Zeta Canis Majoris
Epoch J2000.0 Equinox J2000.0
|Right ascension||06h 20m 18.79204s|
|Declination||–30° 03′ 48.1202″|
|Apparent magnitude (V)||+3.025|
|Spectral type||B2.5 V|
|U−B color index||–0.71|
|B−V color index||–0.195|
|Variable type||Suspected β Cep|
|Radial velocity (Rv)||+32.2 km/s|
|Proper motion (μ)||RA: +7.32 mas/yr
Dec.: +4.03 mas/yr
|Parallax (π)||9.00 ± 0.13 mas|
|Distance||362 ± 5 ly
(111 ± 2 pc)
|Period (P)||675 days|
|Mass||7.7 ± 0.2 M☉|
|Surface gravity (log g)||4.0 cgs|
|Rotational velocity (v sin i)||25 km/s|
|Age||32.0 ± 0.4 Myr|
Zeta Canis Majoris is the star's Bayer designation assigned by the German astronomer Johann Bayer in 1603. The traditional name Furud or Phurud derives from the Arabic ألفرد al-furud meaning 'the bright single ones' or, perhaps by a transcriber's error, from Al Ḳurūd (ألقرد - 'al-qird'), the Apes, or Al Agribah (أل أغربة), the Raven by Al Sufi, referring to the surrounding small stars with some of those of Columba (ζ CMa, Lambda Canis Majoris, Gamma Columbae, Delta Columbae, Theta Columbae, Kappa Columbae, Lambda Columbae, Mu Columbae and Xi Columbae). In 2016, the International Astronomical Union organized a Working Group on Star Names (WGSN) to catalog and standardize proper names for stars. The WGSN's first bulletin of July 2016 included a table of the first two batches of names approved by the WGSN; which included Furud for this star.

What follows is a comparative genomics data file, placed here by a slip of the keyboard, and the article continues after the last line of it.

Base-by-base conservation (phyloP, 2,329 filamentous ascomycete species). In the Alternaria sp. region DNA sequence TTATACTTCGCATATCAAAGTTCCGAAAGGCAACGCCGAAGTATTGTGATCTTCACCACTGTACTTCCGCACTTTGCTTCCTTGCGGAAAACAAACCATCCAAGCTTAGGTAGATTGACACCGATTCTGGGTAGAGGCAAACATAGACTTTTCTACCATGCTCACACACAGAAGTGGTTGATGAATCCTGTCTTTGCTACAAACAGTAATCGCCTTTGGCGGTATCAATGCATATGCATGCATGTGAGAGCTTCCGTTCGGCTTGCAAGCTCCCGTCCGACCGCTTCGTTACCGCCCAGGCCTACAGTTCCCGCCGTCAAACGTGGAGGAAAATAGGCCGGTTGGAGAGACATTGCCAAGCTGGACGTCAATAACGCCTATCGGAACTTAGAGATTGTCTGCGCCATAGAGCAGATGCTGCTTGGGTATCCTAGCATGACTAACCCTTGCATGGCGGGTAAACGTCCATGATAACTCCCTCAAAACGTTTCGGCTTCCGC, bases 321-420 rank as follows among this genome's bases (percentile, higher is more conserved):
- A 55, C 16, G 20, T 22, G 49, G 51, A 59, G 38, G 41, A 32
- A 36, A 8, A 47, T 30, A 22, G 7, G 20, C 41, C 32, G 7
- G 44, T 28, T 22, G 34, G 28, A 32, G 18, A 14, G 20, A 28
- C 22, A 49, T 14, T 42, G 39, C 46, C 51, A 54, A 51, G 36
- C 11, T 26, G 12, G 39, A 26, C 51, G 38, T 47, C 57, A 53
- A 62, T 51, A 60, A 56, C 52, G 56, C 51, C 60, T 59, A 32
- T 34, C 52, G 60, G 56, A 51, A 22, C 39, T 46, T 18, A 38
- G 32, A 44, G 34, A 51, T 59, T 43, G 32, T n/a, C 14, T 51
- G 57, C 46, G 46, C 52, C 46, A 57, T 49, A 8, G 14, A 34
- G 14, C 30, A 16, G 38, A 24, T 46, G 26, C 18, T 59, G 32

This star system has an apparent visual magnitude of +3.0, making it one of the brighter stars in the constellation and hence readily visible to the naked eye. Parallax measurements from the Hipparcos mission yield a distance estimate of around 362 ly (111 pc) from the Sun. This is a single-lined spectroscopic binary system, which means that the pair have not been individually resolved with a telescope, but the gravitational perturbations of an unseen astrometric companion can be discerned by shifts in the spectrum of the primary caused by the Doppler effect. The pair orbit around their common center of mass once every 675 days with an eccentricity of 0.57.
The primary component is a large star with nearly four times the Sun's radius and almost eight times the mass of the Sun. It has a stellar classification of B2.5 V, which means it is a B-type main sequence star that is generating energy through the nuclear fusion of hydrogen at its core. It is emitting 3,603 times the luminosity of the Sun and is a suspected Beta Cephei variable. This energy is being radiated from its outer envelope at an effective temperature of about 18,700 K, giving it the blue-white hue of a B-type star. It is relatively young for a star, with an estimated age of 32 million years.
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